TuskenTower on 13 Feb 2008 21:31:37 -0800

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Re: [PLUG] Hard drive consolidation

On 2/13/08, linux <linux@jondz.net> wrote:
> On Wed, 2008-02-13 at 17:53 -0500, TuskenTower wrote:
> > In the past, I have always added HDs to my Linux machines and that was
> > pretty simple.  This time, I want to remove the HD that hosts my root
> > filesystem.
> >
> > My setup is this:
> > WD             74GB   /dev/sda1 is /boot, /dev/sda2 is / and /dev/sda3 is /var
> > Seagate    160GB   /dev/sdb1 something (let's call it pr0n), and
> > /dev/sdb2 is /home
> > WD           500GB  /dev/sdc1 is /mythtv
> >
> > I want to remove my power hungry WD 74GB drive and consolidate its
> > contents onto the 160 GB drive.  I know that I could unmount /boot,
> > /var and /home and copy all their files onto /dev/sda2 and then DD
> > them over to /dev/sdb.  Is there a better way to do this?  And can I
> > do this without having to drop into single user mode to turn off
> > everything else (I can dream)?
> >
> > I do realize that I'm going to mess up my fstab.  Is there anything
> > else that might complain about what I am doing?
> >
> > thanks,
> > Amul
> adding some more  ideas
> maybe you dont want the layout of sdb2 (maybe /home is not positioned
> right)..
> first of all (of course) back up /home and /pr0n to probably to /mythtv/
> (you have some space, right) and prepare for possibiity of losing sdb
> what i would do is
> 1. create parallel partitions on sdb1 (e.g, rememering that /dev/sdb1
> would be the new root, /dev/sdb2 the new root, etc, then maybe put /home
> on the last, like, /dev/sdb5).   The way you want the new one to be. Do
> account for swap space and extended partitions.
> if using a boot cdrom like knoppix:
> dd from sda1 to sdb1 #  HAVE to be the same size (or slightly bigger)
> dd from sda2 to sdb2
> copy (not dd) /var to sdb3 # with mkfs as needed
> copy also for /home and /pron
> if not using a boot cdrom
> what I am finding myself doing recently is this way.
> boot single user,  mount most everything on the old disk as
> read-only..you really want to freeze the disks (dont let anything write
> to it while copying).
> like "mount -o remount -o ro /boot" and "mount -o remount -o ro /" and
> so on.
> dd if=/dev/sda1 to new partition (sdb1)
> dd if=/dev/sda2 to new partition (sdb2)
> copy the rest of them (like copy the whole /var tree to /mnt/new/var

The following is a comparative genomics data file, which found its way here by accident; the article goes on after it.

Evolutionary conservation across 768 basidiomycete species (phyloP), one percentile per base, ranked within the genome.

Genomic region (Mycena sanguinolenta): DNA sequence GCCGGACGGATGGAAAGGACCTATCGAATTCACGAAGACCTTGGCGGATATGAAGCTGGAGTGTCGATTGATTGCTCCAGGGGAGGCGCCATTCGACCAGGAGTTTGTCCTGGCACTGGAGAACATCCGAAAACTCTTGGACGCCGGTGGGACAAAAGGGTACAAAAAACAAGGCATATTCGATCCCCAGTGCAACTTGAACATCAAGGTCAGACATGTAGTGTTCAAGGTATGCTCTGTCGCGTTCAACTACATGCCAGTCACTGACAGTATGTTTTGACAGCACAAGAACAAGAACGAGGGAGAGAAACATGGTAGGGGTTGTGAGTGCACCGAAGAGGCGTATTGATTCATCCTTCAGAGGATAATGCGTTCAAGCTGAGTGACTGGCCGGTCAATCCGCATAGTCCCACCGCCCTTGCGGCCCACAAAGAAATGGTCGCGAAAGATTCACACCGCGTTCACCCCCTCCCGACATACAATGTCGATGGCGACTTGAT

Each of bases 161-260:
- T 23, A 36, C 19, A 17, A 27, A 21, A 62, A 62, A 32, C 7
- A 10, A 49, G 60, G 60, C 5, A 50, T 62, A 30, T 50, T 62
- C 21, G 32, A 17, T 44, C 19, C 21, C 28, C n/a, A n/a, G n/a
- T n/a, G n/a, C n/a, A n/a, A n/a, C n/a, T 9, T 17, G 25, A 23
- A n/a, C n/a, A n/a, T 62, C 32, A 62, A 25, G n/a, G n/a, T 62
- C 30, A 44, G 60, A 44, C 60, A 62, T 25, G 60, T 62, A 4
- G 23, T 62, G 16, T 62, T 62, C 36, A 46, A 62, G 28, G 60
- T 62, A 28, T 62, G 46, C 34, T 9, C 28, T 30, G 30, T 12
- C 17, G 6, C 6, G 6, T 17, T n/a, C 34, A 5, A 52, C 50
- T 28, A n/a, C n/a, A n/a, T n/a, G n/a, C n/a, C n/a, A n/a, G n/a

> where sdb3 would be).   usually between reboots along the way for me.
> you'd probably deal with fsck along the way since dd would have copied a
> running disk.
> The reason i use dd on root but copy for everything else is i dont want
> to account for /proc/ and /dev/ filesystems on root.  for the rest of
> them usually involves a resize so plain copy is actually ok.
> The last step is yanking out your 74g gigs and making sdb boot.  thats
> basically installing grub on that other disk (i dont recall exactly).
> And fixing /etc/fstab on the new disk to account for the disk/parition
> changes.   if anything this is probably the most headache part.
> jondz

Thanks for the tips everyone.  GRUB reinstallation is no problem.

I'll definitely try using LVM and use the partition UIDs.  I'm still
going to think about how I want to do this.  One other problem that I
failed to mention is that this machine is plugged into my HDTV and
it's not supposed to move or be offline. Nor can I hog the TV while
"playing" with the linux box.

I just looked at /closet (what I called pr0n earlier) and it's all old
linux ISOs and I really don't care about my home partition (everything
is already on another machine).  So /dev/sdb is fair game for
repartitioning while the machine is on.  For fun I unmounted /home and
found the original home directories underneath.

So, I could setup LVM, repartition the 160 HD and simply DD over the
existing partitions.  I will take the machine down to run level 2 and
stop all unnecessary services before running DD.  Yes I am making this
harder than it needs to be, but it beats trying to use the keyboard
and HDTV.

Holy smokes!!! Ubuntu is running with the GUI in run level 2.

$ ls /etc/rcS.d/*networking

I thought networking is supposed to be OFF in single user mode.
Anyone know what gives with this setup in Ubuntu?

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